There is also a small gallery located inside the visitors center where changing exhibits are on display for visitors to enjoy.



The visitors center also provided displays on the wall with highlights of the many people who have visited here both during the lifetime of the Annenbergs and now that the center is open for diplomatic retreats.

Walter Annenberg was a businessman, investor and U.S. diplomat who served as Ambassador to London for a period of time.  His wife Leonore served as Chief of Protocol of the United States from 1981 to 1982.  Both were philanthropists in the arts and education among other interests.

In 2001, the Annenbergs finalized documents establishing the Annenberg Foundation Trust at Sunnylands.  The foundation's intent was to turn the home into the "Camp David" of the west and to make it available to the public.  The estate is available to the President of the United States, the Secretary of State, the bipartisan leadership of Congress, the Supreme Court and other leaders for intimate, high-level retreats where experts with diverse perspectives can engage in creative problem solving.  It is certainly and inspiring place to visit.

Next Sunday, I'll post about the house tour.  Although photography was not allowed inside the house, it was encouraged on the outside and I'll be able to show you the beauty that surrounds this mid-century marvel.

Sunday, April 22, 2018

Rodin Museum in Paris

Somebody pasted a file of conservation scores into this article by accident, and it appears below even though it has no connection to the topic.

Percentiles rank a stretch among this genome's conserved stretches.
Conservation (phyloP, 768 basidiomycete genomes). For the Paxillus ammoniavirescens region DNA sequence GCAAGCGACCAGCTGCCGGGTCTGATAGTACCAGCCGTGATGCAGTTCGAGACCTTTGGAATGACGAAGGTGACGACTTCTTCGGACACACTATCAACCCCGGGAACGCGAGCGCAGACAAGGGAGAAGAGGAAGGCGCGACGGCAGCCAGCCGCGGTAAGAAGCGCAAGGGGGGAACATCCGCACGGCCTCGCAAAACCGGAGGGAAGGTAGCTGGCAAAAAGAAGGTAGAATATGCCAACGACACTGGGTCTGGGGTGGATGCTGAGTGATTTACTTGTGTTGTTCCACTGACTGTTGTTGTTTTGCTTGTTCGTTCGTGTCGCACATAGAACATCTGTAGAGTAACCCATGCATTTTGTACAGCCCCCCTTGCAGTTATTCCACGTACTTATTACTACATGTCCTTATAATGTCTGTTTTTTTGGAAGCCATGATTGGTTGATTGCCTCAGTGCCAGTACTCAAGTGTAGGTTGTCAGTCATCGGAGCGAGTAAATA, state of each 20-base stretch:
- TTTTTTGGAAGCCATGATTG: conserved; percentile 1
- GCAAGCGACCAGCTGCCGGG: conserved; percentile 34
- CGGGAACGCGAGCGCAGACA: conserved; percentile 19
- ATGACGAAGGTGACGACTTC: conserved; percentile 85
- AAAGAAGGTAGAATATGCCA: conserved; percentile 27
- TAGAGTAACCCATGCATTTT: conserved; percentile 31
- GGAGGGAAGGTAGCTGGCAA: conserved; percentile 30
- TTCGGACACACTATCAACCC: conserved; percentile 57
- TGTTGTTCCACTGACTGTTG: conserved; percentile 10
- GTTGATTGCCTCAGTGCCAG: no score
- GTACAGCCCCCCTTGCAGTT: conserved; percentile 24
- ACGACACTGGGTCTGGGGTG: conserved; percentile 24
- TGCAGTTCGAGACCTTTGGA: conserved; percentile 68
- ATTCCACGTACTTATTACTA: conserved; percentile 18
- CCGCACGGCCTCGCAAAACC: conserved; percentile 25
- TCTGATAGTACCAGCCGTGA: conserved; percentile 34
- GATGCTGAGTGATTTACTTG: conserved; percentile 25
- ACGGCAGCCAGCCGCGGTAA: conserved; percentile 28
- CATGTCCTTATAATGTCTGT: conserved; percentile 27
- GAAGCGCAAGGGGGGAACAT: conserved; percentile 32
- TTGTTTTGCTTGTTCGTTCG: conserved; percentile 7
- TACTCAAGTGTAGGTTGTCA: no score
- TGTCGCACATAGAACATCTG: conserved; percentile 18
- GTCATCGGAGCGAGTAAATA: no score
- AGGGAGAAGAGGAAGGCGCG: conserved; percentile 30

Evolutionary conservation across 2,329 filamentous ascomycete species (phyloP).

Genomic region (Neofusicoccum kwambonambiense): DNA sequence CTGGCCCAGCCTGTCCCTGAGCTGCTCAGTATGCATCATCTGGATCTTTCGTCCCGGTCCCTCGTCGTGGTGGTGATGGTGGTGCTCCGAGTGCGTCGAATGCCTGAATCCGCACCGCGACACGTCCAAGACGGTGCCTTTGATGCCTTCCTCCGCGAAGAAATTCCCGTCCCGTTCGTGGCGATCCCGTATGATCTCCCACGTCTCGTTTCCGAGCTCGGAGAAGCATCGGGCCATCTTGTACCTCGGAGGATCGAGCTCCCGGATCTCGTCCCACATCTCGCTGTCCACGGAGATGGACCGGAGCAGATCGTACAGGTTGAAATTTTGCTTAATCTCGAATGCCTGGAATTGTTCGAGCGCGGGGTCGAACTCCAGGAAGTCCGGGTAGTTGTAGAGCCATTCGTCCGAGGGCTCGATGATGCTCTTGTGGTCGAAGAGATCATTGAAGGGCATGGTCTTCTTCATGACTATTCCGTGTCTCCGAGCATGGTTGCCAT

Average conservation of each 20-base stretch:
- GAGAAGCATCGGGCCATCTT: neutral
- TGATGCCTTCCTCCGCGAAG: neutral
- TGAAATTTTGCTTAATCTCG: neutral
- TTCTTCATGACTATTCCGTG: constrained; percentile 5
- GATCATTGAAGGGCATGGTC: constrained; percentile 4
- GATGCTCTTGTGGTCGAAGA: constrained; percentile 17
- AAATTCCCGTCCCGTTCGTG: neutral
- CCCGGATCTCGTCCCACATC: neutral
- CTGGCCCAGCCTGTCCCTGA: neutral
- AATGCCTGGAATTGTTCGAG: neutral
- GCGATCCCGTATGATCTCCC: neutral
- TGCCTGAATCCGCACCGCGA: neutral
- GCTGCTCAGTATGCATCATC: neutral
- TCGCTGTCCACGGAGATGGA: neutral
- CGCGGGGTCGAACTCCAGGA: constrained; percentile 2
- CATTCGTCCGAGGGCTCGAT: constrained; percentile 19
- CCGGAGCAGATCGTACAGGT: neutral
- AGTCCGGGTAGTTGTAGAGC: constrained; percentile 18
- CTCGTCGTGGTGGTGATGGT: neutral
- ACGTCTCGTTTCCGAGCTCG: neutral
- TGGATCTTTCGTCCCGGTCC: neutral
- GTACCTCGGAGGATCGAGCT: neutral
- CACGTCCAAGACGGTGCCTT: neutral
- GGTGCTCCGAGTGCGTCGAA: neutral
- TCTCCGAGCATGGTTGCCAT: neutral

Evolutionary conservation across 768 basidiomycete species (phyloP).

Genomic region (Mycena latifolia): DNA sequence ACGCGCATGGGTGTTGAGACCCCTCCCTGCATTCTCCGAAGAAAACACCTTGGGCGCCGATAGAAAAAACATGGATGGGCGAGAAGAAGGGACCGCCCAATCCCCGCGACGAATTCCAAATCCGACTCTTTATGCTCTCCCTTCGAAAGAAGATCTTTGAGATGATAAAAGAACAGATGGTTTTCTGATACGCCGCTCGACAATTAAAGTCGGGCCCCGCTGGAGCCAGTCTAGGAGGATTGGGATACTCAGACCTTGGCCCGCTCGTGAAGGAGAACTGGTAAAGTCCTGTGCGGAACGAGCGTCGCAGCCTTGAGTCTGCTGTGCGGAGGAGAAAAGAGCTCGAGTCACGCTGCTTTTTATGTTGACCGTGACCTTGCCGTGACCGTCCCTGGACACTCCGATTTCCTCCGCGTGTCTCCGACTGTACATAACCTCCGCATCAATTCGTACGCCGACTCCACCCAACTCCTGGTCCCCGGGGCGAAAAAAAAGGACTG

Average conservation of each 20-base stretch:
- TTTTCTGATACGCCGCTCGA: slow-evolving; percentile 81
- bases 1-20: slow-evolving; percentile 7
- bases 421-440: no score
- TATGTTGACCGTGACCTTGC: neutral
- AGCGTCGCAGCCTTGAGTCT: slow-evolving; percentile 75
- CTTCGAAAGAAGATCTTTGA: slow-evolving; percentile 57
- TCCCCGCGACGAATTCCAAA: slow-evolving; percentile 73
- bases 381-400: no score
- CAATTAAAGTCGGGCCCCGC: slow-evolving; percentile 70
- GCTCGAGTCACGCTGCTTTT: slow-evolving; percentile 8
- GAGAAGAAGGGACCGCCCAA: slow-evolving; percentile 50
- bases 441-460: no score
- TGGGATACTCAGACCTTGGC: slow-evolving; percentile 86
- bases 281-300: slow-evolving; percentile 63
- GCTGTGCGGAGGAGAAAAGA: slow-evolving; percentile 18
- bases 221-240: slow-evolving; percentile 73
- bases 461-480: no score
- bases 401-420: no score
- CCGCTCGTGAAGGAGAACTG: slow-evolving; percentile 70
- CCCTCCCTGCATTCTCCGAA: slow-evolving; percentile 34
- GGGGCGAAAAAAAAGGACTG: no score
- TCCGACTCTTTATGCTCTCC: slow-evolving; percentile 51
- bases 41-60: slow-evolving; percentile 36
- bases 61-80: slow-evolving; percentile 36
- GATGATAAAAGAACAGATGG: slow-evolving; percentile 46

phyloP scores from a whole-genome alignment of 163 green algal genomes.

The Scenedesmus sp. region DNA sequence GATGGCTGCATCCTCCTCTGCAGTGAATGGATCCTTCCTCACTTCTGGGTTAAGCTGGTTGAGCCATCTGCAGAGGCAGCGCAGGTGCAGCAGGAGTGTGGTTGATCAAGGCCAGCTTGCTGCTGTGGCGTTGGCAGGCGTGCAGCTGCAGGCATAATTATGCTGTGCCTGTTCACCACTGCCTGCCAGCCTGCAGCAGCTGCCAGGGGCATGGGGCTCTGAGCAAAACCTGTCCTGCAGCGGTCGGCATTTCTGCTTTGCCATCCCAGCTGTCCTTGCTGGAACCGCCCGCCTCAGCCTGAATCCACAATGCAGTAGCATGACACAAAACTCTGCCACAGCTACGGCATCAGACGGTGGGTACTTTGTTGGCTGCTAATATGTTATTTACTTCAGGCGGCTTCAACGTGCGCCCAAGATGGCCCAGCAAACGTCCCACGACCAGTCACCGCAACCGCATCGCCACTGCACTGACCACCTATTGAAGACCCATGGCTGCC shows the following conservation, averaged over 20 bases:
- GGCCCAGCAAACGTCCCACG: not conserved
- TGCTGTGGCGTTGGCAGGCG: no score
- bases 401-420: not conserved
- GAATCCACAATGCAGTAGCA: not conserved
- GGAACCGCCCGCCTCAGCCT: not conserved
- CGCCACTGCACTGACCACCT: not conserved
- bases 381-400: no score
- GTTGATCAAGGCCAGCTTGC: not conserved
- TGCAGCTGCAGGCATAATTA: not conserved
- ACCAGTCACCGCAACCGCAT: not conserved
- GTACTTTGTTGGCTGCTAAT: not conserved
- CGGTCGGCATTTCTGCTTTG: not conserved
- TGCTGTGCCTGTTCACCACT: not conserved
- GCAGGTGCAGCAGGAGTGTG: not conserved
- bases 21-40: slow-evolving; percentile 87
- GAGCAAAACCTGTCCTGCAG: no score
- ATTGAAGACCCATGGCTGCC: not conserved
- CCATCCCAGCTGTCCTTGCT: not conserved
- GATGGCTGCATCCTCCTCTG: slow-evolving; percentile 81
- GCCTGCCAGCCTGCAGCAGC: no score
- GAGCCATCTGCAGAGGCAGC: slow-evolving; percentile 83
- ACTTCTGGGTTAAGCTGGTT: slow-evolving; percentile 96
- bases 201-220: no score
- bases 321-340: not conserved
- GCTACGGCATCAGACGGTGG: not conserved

There are so many wonderful things to see and do in Paris that it can be a bit overwhelming.  And with museums like The Louvre and the Musee d'Orsay to wander through, it's easy to forget about some of the smaller museums.  The Rodin Museum is one that could easily be overlooked but should be on the 'must see' list of all art loving travelers.


The Museum is located in one of the two homes belonging to Rodin. His homes were given to the French government upon his death as long as they were turned into a museums to showcase his works.  His home in Paris is a beautiful mansion with one of the prettiest gardens I've ever seen.


And those gardens are full of Rodin's sculptures like this one in the center of the reflecting pool.  It is called Ugulino and His Children.



All of his most famous pieces can be seen throughout the gardens including The Burghers of Calais above  and The Gates of Hell to the left.































There are two versions of his most famous piece, The Thinker.  One is located in the garden surrounded by beautifully sculpted trees.





























The other one is inside the museum and gives the viewer a close-up look at this amazing sculpture.































Inside you will also find the sculpture, The Kiss.


































I enjoyed seeing this large scale painting of Rodin by the artist Rene Avigdor.  It shows the famous man at work in his studio.

The Rodin Museum is a place where you can enjoy the work of a great man and also enjoy the beautiful home where all that creativity took place.